The daily monastic regimen is one of rigorous, almost obscene ritualization. It goes without saying that every action the monk will pose is one of extreme ritual importance; from cleaning one's teeth and defecating, to reciting scriptures and of course, meditating. As Welch attests, "the system of precedence, while its details may seem tiresome, is extremely important in the meditation hall […] In a well-run hall, the monk should be able to forget his body and let it be run like an automaton by the by the bell and board" (Welch 1967: 64).  Welch provides a brief description of meditation rigmarole, the minutiae of which even extends to prescriptions on beating:

            He [the monk] sits erect on the narrow bench, eyes fixed on a point no further than

 the third and no nearer than the second row of tiles on the floor. He tries to keep

 his spine perfectly straight and to control his respiration. Talking is forbidden.

The silence must be absolute. If a monk in the east makes a sound, the preceptor

goes over and beats him then and there with his incense board--and beats him hard.

If it is a monk in the west, the blows are administered by the senior instructor

            present. But the blows may not be struck with the sharp edge of the board,

nor is boxing the cheeks allowed, as it is outside the hall (Welch 1967: 64).


Meditation can be valued and practiced simply for its performative function. It becomes a metaphorical, almost prescriptive repository of knowledge, thus paralleling the function of doctrines:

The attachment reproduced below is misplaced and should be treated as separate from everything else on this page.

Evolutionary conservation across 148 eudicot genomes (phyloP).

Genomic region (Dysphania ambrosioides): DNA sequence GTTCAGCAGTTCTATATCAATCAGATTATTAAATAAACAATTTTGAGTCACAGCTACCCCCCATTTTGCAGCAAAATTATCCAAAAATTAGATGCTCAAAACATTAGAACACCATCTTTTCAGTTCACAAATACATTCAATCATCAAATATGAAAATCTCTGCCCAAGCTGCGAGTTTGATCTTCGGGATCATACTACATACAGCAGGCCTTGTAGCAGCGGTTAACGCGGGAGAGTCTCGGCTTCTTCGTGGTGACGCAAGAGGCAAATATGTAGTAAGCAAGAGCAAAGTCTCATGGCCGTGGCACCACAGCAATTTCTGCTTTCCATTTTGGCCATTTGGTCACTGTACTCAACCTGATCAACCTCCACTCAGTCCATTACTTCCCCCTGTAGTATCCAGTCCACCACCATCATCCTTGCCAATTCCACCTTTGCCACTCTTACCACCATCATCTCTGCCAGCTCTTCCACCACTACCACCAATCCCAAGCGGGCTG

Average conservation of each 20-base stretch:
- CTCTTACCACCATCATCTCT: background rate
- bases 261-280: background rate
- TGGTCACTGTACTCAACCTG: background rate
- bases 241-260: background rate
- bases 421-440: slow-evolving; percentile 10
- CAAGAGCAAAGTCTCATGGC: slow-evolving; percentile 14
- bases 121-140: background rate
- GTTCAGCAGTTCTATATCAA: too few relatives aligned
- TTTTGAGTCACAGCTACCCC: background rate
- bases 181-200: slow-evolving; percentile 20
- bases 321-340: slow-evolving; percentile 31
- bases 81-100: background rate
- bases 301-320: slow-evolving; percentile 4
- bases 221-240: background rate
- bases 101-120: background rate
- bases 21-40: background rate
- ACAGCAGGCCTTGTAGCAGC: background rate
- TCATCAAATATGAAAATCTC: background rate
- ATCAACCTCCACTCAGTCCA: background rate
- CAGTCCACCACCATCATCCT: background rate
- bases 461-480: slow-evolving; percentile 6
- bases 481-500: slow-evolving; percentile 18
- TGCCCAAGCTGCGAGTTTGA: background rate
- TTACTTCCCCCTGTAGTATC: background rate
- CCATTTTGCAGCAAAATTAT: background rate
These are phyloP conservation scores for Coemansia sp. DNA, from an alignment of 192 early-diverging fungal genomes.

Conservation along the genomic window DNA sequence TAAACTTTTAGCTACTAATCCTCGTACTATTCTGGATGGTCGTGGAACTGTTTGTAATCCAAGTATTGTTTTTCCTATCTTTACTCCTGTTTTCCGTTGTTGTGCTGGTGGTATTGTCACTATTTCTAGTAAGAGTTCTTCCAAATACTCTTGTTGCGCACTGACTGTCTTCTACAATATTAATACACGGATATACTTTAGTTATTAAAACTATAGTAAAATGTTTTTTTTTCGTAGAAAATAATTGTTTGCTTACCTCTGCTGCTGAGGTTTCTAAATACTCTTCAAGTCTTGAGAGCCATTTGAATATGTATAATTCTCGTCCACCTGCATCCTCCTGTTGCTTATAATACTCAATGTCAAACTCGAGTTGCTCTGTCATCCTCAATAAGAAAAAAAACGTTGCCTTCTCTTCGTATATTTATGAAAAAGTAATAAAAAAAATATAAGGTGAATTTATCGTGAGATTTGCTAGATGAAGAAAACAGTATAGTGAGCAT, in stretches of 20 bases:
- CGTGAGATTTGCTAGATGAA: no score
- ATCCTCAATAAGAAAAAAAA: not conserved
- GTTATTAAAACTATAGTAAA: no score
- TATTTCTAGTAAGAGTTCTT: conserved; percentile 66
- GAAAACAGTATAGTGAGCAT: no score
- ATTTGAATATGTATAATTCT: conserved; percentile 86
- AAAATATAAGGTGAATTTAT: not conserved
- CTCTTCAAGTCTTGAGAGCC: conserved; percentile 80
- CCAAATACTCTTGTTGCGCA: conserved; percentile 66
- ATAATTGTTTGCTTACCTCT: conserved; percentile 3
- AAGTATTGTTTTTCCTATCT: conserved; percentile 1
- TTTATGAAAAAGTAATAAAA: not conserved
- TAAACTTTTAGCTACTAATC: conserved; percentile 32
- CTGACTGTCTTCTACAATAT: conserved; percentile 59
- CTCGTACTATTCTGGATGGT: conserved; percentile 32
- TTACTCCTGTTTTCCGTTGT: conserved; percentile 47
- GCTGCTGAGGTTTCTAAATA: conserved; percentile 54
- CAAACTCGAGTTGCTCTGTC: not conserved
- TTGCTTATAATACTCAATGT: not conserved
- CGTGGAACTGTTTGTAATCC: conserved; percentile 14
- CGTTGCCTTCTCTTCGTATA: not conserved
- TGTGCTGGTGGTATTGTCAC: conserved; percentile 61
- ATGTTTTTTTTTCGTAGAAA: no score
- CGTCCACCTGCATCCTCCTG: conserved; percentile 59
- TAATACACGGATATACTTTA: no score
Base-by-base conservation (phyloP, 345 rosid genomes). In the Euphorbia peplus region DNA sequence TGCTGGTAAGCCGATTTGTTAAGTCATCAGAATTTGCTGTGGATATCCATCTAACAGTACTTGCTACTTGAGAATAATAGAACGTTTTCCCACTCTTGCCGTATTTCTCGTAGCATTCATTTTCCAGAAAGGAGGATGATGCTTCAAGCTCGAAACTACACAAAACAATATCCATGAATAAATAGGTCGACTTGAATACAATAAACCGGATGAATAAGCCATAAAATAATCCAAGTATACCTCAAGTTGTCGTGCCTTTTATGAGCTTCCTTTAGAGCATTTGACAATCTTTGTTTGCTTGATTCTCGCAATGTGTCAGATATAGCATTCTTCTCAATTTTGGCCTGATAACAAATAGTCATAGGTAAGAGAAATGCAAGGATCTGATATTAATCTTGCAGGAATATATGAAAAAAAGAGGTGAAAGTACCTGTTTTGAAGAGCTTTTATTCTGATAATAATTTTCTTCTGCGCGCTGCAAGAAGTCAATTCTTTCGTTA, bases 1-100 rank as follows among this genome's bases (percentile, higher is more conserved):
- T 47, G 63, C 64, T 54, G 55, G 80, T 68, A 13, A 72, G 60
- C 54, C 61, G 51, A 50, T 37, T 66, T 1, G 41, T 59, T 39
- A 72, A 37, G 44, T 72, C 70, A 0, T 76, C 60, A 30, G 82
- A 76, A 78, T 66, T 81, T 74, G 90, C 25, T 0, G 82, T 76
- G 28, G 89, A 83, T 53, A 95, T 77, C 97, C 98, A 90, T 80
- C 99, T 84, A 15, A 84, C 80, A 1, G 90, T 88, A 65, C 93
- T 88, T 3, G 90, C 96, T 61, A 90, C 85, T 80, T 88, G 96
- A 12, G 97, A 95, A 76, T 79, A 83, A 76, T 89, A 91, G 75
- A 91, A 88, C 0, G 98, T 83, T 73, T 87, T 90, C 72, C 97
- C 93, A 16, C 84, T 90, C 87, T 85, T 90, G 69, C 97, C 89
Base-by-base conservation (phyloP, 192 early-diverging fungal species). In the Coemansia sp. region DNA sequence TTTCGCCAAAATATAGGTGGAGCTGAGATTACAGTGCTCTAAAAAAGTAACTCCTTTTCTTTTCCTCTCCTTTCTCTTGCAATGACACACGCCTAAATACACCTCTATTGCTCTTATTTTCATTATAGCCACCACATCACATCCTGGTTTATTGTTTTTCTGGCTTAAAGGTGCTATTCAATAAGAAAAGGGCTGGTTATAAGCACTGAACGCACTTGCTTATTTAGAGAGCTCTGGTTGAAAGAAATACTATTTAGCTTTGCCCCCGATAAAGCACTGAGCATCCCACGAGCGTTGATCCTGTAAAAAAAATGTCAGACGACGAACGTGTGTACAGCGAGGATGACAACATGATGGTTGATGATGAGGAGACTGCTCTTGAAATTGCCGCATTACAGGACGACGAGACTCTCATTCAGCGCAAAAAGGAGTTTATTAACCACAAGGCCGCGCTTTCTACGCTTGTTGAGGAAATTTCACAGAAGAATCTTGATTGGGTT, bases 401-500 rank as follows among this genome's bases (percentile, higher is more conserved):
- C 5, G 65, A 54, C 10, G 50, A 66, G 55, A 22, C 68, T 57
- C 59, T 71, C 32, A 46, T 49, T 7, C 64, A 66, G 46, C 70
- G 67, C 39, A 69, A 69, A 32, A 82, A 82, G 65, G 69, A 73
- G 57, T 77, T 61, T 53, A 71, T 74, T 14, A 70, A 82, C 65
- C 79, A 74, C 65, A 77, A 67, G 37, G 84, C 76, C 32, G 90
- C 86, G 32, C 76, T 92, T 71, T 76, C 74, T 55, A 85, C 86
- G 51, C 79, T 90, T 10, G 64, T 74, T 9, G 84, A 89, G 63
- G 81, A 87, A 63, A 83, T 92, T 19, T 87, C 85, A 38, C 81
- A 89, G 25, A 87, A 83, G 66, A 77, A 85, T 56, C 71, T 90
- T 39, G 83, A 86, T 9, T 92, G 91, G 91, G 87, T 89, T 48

I noticed that when he [an older monk] performed even the simplest ritual,

there was a withdrawn look in his eyes and a deliberateness of in his manner

that made him seem larger than he was, as if he were saying to himself:

'These ritual movements are something precious that must be revered and preserved,

and I am the vessel of preservation.' Sometimes I wonder if the routine of the

meditation hall did not have some of the same fascination and give some of the same

satisfactions as the routine of the Masonic Lodge--ritual for the beauty of ritual,

            expertise for its own sake (Welch 1967: 88).


Once again debunking a common misconception, meditation seem to have been practiced, at least according to Welch's understanding, with some concept of ritual in mind.



The Ritualization of  Insight



The meaning of ritual is deep indeed. He who tries to enter it with the kind of perception that distinguishes hard and white, same and different, will drown there.

--Xunzi, Basic Writings


In his turn-of-the-century rendition of Buddhism, Heinrich Hackmann remarked that meditation had become " a lifeless and formal thing […]. They are merely external exercises, carried out in a prescribed order" (223). His disappointment in the revealed disenchantment of meditation is typical of much Western scholarship, but the ritualization and demystification of the practice need not be disheartening "discoveries." Every facet of life in a Chan monastery was and is governed by meticulous rules of decorum, extending to the most mundane tasks such as relieving oneself. Rules of ritual propriety in Chan monasteries were compacted into various codes including the Chanyuan qinggui, the Jiaoding qinggui, and the Zhixiu baizhang qingui in which all monastic activities were highly regulated and performed in accordance with procedural standards. Even the most insignificant actions were to be ceremoniously undertaken, as illustrated by the following passage from the Daily Life in the Assembly (Jiuzhong riyong) which relates returning to the hall after the morning ablutions:

            Having wiped your face, return to the [sangha] hall. If you are in the upper section,

            enter with your left foot first. If you are in the lower section, enter with your right

            foot first. When you get back to your blanket place, take your sleeping mattress,

            fold it in half, and sit in meditation (from Foulk 2000a: 20).